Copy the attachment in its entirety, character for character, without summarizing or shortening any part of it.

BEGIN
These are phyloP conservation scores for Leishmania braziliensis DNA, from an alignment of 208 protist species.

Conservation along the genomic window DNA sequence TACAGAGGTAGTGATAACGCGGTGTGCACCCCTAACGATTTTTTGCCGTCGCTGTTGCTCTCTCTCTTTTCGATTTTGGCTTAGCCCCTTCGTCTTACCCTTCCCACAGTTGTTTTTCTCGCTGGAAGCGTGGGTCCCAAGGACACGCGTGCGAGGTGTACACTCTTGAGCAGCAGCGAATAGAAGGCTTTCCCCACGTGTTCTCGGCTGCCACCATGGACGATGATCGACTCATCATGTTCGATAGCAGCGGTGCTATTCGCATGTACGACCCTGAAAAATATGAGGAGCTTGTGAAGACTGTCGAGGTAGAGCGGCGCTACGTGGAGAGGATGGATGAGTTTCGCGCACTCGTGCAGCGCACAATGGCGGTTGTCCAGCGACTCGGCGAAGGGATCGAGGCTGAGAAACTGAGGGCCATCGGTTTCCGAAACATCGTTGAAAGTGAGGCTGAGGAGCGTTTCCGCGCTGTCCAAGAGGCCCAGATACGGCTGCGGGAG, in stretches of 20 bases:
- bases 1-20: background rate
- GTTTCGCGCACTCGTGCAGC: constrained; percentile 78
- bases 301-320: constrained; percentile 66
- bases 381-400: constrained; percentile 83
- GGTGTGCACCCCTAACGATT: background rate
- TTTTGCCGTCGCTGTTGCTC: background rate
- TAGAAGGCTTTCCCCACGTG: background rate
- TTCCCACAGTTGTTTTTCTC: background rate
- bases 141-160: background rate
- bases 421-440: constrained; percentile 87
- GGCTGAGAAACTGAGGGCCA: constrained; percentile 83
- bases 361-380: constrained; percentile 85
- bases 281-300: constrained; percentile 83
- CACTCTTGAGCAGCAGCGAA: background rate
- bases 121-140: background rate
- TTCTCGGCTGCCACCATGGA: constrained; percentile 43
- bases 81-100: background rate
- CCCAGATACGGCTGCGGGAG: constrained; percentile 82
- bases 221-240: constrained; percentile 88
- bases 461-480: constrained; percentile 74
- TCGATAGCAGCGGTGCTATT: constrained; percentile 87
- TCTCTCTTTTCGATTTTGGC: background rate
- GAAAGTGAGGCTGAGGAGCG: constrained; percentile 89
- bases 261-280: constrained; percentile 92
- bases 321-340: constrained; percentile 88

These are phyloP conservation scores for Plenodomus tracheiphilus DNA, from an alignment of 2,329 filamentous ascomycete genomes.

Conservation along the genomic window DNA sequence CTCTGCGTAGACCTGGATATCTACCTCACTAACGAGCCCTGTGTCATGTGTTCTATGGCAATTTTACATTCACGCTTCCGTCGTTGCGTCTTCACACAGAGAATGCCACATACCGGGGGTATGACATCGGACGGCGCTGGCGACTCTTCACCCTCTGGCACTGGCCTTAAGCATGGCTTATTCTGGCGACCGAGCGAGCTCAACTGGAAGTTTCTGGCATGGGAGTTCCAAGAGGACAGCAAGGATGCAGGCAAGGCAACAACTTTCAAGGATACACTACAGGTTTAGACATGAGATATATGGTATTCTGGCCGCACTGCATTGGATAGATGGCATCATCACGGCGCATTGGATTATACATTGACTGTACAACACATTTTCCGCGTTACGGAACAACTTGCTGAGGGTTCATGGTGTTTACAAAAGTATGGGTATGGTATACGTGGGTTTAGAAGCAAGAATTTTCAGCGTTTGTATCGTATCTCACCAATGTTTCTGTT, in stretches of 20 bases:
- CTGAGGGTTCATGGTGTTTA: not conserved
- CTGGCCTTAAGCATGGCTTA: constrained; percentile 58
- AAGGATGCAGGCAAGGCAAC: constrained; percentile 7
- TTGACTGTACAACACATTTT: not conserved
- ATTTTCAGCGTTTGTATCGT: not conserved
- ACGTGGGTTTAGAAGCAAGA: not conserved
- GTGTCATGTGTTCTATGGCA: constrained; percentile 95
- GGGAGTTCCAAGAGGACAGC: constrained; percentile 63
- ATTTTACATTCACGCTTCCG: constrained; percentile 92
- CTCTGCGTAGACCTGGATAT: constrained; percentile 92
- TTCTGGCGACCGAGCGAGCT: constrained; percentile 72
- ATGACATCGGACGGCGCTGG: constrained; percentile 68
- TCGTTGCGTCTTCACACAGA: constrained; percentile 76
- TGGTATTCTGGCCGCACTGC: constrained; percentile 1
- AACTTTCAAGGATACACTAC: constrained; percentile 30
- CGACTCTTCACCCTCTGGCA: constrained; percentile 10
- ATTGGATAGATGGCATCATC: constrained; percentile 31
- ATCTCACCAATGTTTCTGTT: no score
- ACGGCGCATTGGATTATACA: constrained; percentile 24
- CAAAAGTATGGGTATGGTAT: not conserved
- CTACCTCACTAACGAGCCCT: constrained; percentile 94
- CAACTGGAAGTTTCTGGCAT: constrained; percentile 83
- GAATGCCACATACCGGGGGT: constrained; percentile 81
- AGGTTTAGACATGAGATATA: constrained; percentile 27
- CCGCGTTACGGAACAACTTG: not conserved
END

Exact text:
These are phyloP conservation scores for Leishmania braziliensis DNA, from an alignment of 208 protist species.

Conservation along the genomic window DNA sequence TACAGAGGTAGTGATAACGCGGTGTGCACCCCTAACGATTTTTTGCCGTCGCTGTTGCTCTCTCTCTTTTCGATTTTGGCTTAGCCCCTTCGTCTTACCCTTCCCACAGTTGTTTTTCTCGCTGGAAGCGTGGGTCCCAAGGACACGCGTGCGAGGTGTACACTCTTGAGCAGCAGCGAATAGAAGGCTTTCCCCACGTGTTCTCGGCTGCCACCATGGACGATGATCGACTCATCATGTTCGATAGCAGCGGTGCTATTCGCATGTACGACCCTGAAAAATATGAGGAGCTTGTGAAGACTGTCGAGGTAGAGCGGCGCTACGTGGAGAGGATGGATGAGTTTCGCGCACTCGTGCAGCGCACAATGGCGGTTGTCCAGCGACTCGGCGAAGGGATCGAGGCTGAGAAACTGAGGGCCATCGGTTTCCGAAACATCGTTGAAAGTGAGGCTGAGGAGCGTTTCCGCGCTGTCCAAGAGGCCCAGATACGGCTGCGGGAG, in stretches of 20 bases:
- bases 1-20: background rate
- GTTTCGCGCACTCGTGCAGC: constrained; percentile 78
- bases 301-320: constrained; percentile 66
- bases 381-400: constrained; percentile 83
- GGTGTGCACCCCTAACGATT: background rate
- TTTTGCCGTCGCTGTTGCTC: background rate
- TAGAAGGCTTTCCCCACGTG: background rate
- TTCCCACAGTTGTTTTTCTC: background rate
- bases 141-160: background rate
- bases 421-440: constrained; percentile 87
- GGCTGAGAAACTGAGGGCCA: constrained; percentile 83
- bases 361-380: constrained; percentile 85
- bases 281-300: constrained; percentile 83
- CACTCTTGAGCAGCAGCGAA: background rate
- bases 121-140: background rate
- TTCTCGGCTGCCACCATGGA: constrained; percentile 43
- bases 81-100: background rate
- CCCAGATACGGCTGCGGGAG: constrained; percentile 82
- bases 221-240: constrained; percentile 88
- bases 461-480: constrained; percentile 74
- TCGATAGCAGCGGTGCTATT: constrained; percentile 87
- TCTCTCTTTTCGATTTTGGC: background rate
- GAAAGTGAGGCTGAGGAGCG: constrained; percentile 89
- bases 261-280: constrained; percentile 92
- bases 321-340: constrained; percentile 88

These are phyloP conservation scores for Plenodomus tracheiphilus DNA, from an alignment of 2,329 filamentous ascomycete genomes.

Conservation along the genomic window DNA sequence CTCTGCGTAGACCTGGATATCTACCTCACTAACGAGCCCTGTGTCATGTGTTCTATGGCAATTTTACATTCACGCTTCCGTCGTTGCGTCTTCACACAGAGAATGCCACATACCGGGGGTATGACATCGGACGGCGCTGGCGACTCTTCACCCTCTGGCACTGGCCTTAAGCATGGCTTATTCTGGCGACCGAGCGAGCTCAACTGGAAGTTTCTGGCATGGGAGTTCCAAGAGGACAGCAAGGATGCAGGCAAGGCAACAACTTTCAAGGATACACTACAGGTTTAGACATGAGATATATGGTATTCTGGCCGCACTGCATTGGATAGATGGCATCATCACGGCGCATTGGATTATACATTGACTGTACAACACATTTTCCGCGTTACGGAACAACTTGCTGAGGGTTCATGGTGTTTACAAAAGTATGGGTATGGTATACGTGGGTTTAGAAGCAAGAATTTTCAGCGTTTGTATCGTATCTCACCAATGTTTCTGTT, in stretches of 20 bases:
- CTGAGGGTTCATGGTGTTTA: not conserved
- CTGGCCTTAAGCATGGCTTA: constrained; percentile 58
- AAGGATGCAGGCAAGGCAAC: constrained; percentile 7
- TTGACTGTACAACACATTTT: not conserved
- ATTTTCAGCGTTTGTATCGT: not conserved
- ACGTGGGTTTAGAAGCAAGA: not conserved
- GTGTCATGTGTTCTATGGCA: constrained; percentile 95
- GGGAGTTCCAAGAGGACAGC: constrained; percentile 63
- ATTTTACATTCACGCTTCCG: constrained; percentile 92
- CTCTGCGTAGACCTGGATAT: constrained; percentile 92
- TTCTGGCGACCGAGCGAGCT: constrained; percentile 72
- ATGACATCGGACGGCGCTGG: constrained; percentile 68
- TCGTTGCGTCTTCACACAGA: constrained; percentile 76
- TGGTATTCTGGCCGCACTGC: constrained; percentile 1
- AACTTTCAAGGATACACTAC: constrained; percentile 30
- CGACTCTTCACCCTCTGGCA: constrained; percentile 10
- ATTGGATAGATGGCATCATC: constrained; percentile 31
- ATCTCACCAATGTTTCTGTT: no score
- ACGGCGCATTGGATTATACA: constrained; percentile 24
- CAAAAGTATGGGTATGGTAT: not conserved
- CTACCTCACTAACGAGCCCT: constrained; percentile 94
- CAACTGGAAGTTTCTGGCAT: constrained; percentile 83
- GAATGCCACATACCGGGGGT: constrained; percentile 81
- AGGTTTAGACATGAGATATA: constrained; percentile 27
- CCGCGTTACGGAACAACTTG: not conserved